There are just 193 active cases of COVID-19 in the province and all of them are contained within the Lower Mainland, according to Friday’s update from the BC Centre for Disease Control.
The “all clear,” for now, on Vancouver Island and in the interior and northern regions of B.C. has many, including BC Liberal party leader Andrew Wilkinson, asking if economic and social/physical restrictions should ease according to each region.
“It seems reasonable to at least consider tailored, regional reopening plans based on the specific case counts of each region," said Wilkinson Tuesday.
But Provincial Health Officer Dr. Bonnie Henry says she would prefer to maintain her COVID-19 orders on a provincial basis.
“I believe one of the things that has allowed us to manage this pandemic in the way we have, and to keep our overall numbers low, is because we have had a coordinated provincial approach,” said Henry, also on Tuesday.
Between then and Friday three of five regional health authorities (Vancouver Island, Interior and Northern) became clear of tested COVID-19 cases — people have either fully recovered from the virus, or they have died.
It is evident B.C. (a province the size of France and Germany, with a population of 5.1 million and only one major city) has succeeded in suppressing COVID-19, with only 167 deaths to date. That is a death rate of 3.34 per 100,000 people, in comparison to Canada’s 7,773 deaths, which is a rate of 20.45 per 100,000 (The United States rate is 34.14).
“At this point this approach has served us well and we should have a continued approach,” said Henry, at a daily briefing.
However, Henry and Minister of Health Adrian Dix maintain the risk is the same across the province despite the regional data.
“I don’t feel there is a differential risk,” said Henry.
“It continues to be an issue in every part of the province,” said Dix.
Wilkinson had previously asked for “some professional advice as to whether we should treat Canada as one single jurisdiction or B.C. as one big single zone, or Vancouver Island as a single zone.”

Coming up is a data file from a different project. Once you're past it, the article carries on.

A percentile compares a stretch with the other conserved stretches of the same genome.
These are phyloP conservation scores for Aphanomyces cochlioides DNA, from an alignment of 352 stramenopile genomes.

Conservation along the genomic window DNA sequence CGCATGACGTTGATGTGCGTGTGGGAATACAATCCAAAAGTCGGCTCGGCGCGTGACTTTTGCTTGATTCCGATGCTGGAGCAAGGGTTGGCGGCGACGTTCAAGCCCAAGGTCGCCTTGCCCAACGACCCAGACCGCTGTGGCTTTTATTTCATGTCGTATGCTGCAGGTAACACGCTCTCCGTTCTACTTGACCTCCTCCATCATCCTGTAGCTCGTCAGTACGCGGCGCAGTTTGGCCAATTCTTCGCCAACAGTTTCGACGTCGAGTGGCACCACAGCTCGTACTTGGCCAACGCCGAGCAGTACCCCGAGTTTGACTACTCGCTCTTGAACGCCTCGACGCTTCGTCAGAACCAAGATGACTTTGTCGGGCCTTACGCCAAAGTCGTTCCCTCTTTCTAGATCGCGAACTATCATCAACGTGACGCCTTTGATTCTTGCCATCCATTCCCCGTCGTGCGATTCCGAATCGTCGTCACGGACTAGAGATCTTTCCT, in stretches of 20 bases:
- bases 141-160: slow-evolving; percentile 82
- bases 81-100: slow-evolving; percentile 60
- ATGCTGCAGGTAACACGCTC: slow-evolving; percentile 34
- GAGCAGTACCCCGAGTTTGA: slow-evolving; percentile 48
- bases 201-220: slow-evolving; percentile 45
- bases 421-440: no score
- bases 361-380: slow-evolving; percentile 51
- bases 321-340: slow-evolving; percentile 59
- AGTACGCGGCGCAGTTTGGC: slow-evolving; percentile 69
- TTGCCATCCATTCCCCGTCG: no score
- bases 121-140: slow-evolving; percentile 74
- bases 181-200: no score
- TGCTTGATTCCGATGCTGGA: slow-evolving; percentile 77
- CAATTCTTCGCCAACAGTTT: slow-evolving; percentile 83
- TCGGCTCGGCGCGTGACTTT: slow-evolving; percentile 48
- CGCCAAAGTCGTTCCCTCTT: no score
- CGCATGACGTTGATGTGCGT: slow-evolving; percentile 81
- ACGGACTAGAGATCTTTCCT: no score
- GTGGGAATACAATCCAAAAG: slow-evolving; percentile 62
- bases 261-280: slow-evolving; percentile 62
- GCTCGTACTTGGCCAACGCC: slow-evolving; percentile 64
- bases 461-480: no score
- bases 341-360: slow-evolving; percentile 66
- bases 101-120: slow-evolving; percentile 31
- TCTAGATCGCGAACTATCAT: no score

“This has to be addressed,” he said, “as the numbers get smaller and smaller and people are legitimately asking if they will be bound by the same rules no matter where they live.”
When asked how regional openings would be addressed considering people travel between health authorities (say, from a “hot zone” to a COVID-19-free zone), Wilkinson said: “We already have the situation in Canada, with its huge geography, where people are moving between provinces, so it seems to make sense when northern British Columbia is the size of France that they might have different rules from southern British Columbia or Vancouver Island.”
He provided Global News on Thursday a more specific example, such as one person in Penticton being able to rent a hotel room in Kelowna, or vice versa (while resorts and hotels remain closed in other parts of the province).
“We’re going to have travel advisories in different forms for a long time to come, whether it’s the U.S. border or getting on an airplane to an international destination. It’s not just a matter of whether people don’t feel like going, but the advice that they need about whether or not to go. And that’s the same whether it’s Vancouver Island or going to Japan or going to Alberta,” said Wilkinson.
Dix said Wilkinson’s questions are “reasonable” given the situation, but he reinforced his argument by noting the small number of large regional health authorities in B.C. have made handling the pandemic easier than in Ontario, for example, where there is more splintered administration, including individual hospital boards.
Active COVID-19 cases/hospitalizations in B.C. as of June 5:
Fraser Health: 112/11
Interior Health: 0/0
Northern Health: 0/0
Vancouver Coastal Health: 81/10
Vancouver Island Health: 0/0